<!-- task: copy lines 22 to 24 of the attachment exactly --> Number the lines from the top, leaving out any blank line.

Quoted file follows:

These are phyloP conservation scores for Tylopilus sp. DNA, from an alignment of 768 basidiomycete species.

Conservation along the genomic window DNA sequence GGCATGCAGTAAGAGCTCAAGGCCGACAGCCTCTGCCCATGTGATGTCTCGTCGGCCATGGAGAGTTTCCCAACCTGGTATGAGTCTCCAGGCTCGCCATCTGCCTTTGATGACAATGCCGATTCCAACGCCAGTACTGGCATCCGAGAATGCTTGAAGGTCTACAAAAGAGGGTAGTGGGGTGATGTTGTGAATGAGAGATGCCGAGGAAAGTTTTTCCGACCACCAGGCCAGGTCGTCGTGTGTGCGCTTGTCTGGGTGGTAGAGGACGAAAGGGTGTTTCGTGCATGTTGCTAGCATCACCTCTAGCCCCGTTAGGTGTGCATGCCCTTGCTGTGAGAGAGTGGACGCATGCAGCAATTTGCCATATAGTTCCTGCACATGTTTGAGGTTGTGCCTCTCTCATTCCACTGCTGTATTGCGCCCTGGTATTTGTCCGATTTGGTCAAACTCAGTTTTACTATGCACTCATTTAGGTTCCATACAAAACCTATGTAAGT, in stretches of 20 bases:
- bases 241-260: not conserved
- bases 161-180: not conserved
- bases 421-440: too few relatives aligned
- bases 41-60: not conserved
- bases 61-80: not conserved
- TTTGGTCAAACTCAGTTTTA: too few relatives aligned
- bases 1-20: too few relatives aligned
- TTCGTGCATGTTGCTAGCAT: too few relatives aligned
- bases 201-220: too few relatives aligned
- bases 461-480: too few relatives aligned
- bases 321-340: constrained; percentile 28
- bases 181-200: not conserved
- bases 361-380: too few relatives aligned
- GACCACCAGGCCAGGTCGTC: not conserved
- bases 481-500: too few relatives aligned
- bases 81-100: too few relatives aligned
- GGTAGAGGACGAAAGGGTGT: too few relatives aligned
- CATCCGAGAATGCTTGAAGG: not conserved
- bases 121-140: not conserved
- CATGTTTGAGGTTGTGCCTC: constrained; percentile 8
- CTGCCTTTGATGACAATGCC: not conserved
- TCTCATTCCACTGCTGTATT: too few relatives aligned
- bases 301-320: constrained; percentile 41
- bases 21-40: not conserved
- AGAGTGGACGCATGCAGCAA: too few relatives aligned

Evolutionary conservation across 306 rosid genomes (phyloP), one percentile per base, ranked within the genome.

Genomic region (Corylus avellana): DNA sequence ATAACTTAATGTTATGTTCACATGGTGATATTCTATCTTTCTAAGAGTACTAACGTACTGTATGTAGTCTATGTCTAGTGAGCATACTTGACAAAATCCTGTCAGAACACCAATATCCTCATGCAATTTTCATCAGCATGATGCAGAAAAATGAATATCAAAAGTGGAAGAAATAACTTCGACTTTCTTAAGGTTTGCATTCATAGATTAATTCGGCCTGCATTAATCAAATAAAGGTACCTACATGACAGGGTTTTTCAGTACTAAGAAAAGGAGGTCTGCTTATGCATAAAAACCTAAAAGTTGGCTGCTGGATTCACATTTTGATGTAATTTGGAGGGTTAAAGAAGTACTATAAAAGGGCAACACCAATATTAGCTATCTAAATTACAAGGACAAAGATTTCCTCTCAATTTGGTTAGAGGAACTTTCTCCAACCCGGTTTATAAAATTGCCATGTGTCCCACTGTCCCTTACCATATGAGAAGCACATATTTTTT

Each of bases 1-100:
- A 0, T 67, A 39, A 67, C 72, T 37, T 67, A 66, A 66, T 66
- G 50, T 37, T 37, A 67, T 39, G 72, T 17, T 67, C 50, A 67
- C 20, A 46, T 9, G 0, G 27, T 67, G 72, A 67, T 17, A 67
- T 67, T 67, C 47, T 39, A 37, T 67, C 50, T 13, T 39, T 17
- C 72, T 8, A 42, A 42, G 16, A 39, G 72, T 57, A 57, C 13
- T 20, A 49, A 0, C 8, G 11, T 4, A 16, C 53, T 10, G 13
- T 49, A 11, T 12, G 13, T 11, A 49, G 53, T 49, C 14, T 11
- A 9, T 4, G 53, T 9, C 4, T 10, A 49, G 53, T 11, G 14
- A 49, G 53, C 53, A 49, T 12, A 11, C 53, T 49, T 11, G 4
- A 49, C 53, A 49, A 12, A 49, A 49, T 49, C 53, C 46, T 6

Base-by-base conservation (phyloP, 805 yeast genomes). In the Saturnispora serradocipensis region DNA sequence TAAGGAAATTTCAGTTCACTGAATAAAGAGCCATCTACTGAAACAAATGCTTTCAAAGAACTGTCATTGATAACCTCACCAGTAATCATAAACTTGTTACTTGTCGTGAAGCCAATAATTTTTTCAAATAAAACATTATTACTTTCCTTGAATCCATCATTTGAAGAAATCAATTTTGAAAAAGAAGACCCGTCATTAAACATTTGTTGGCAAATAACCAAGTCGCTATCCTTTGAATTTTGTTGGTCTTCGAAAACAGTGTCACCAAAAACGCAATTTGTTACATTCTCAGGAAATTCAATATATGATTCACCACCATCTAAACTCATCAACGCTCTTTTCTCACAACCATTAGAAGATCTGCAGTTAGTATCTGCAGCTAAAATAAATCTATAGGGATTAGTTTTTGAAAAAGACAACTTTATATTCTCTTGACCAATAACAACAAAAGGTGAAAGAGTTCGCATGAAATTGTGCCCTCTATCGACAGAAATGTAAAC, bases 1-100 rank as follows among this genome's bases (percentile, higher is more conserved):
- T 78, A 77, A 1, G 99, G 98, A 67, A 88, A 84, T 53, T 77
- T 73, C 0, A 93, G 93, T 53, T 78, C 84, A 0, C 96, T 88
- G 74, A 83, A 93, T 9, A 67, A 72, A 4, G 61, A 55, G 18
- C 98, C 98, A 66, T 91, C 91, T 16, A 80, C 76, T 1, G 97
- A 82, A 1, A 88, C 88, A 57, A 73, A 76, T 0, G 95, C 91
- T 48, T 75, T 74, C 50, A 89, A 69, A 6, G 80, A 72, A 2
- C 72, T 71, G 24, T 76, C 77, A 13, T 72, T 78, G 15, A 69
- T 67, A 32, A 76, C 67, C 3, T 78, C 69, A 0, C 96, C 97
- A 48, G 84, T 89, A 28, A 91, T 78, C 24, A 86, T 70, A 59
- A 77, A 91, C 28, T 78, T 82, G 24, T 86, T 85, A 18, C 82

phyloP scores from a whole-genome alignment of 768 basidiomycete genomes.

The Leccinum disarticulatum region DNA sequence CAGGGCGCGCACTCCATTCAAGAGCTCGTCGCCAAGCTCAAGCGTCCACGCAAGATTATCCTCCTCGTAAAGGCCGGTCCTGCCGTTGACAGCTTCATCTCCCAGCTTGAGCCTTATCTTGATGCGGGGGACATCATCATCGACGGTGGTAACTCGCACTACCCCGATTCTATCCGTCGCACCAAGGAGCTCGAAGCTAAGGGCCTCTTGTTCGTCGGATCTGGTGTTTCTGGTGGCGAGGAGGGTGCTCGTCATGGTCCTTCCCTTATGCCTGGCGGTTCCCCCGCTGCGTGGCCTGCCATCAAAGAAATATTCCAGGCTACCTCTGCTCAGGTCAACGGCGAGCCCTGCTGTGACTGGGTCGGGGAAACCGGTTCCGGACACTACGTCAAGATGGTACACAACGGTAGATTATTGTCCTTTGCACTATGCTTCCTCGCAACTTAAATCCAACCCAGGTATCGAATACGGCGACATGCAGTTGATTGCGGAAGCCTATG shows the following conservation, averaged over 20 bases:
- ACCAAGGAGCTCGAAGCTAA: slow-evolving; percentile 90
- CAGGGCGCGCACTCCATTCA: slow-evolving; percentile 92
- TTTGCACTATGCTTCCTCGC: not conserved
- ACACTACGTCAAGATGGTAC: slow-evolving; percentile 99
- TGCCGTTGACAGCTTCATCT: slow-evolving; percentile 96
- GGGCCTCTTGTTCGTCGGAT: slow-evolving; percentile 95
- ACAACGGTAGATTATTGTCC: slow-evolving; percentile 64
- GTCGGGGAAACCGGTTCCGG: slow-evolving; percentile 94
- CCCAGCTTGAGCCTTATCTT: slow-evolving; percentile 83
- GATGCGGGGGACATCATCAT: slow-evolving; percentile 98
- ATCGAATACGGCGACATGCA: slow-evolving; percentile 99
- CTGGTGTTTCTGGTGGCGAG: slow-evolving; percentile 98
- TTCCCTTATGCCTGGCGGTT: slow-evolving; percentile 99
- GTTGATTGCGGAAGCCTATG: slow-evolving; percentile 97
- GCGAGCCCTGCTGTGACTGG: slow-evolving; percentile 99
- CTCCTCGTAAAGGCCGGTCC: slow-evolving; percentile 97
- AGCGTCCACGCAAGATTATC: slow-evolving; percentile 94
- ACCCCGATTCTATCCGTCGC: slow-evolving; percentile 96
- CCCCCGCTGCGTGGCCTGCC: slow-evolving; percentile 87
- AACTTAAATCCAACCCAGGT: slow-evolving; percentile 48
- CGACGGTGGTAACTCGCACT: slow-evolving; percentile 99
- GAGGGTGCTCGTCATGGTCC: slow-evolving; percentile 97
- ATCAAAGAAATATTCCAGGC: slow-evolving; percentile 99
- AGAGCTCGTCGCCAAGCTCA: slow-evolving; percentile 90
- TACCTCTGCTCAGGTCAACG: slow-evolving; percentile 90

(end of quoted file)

- CATGTTTGAGGTTGTGCCTC: constrained; percentile 8
- CTGCCTTTGATGACAATGCC: not conserved
- TCTCATTCCACTGCTGTATT: too few relatives aligned